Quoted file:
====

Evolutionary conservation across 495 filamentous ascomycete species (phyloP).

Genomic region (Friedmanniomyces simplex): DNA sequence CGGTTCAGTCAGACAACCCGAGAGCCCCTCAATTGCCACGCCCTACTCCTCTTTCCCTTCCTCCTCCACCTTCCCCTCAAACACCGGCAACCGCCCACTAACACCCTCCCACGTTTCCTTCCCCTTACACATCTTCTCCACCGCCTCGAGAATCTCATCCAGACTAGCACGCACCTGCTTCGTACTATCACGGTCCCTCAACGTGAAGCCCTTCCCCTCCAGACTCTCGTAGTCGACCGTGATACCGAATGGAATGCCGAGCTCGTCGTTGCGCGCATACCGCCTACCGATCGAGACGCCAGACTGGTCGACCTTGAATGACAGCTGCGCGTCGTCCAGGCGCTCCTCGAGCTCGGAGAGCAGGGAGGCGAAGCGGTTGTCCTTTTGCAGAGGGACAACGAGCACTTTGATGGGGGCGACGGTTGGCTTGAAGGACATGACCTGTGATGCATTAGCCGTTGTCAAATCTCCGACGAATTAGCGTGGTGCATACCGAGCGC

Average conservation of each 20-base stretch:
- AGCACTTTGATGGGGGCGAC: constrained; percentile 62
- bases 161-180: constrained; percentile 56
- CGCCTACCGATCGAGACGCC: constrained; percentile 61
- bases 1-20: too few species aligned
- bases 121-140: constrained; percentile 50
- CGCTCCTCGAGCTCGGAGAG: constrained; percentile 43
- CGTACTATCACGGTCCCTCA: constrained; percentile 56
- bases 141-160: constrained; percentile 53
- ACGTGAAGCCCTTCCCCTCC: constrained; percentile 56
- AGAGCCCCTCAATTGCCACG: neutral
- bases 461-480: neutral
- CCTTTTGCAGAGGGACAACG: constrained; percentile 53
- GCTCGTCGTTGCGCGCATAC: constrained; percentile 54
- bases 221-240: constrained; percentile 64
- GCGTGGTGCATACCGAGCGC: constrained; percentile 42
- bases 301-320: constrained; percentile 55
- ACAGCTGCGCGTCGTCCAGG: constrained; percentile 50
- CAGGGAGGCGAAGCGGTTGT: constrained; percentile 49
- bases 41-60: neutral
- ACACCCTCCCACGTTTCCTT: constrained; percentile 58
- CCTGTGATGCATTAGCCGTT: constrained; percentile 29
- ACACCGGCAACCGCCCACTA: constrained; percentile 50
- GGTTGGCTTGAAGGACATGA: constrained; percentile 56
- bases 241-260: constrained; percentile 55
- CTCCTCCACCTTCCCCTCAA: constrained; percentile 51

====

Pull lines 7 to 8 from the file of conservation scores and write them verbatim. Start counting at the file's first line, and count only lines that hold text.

- bases 1-20: too few species aligned
- bases 121-140: constrained; percentile 50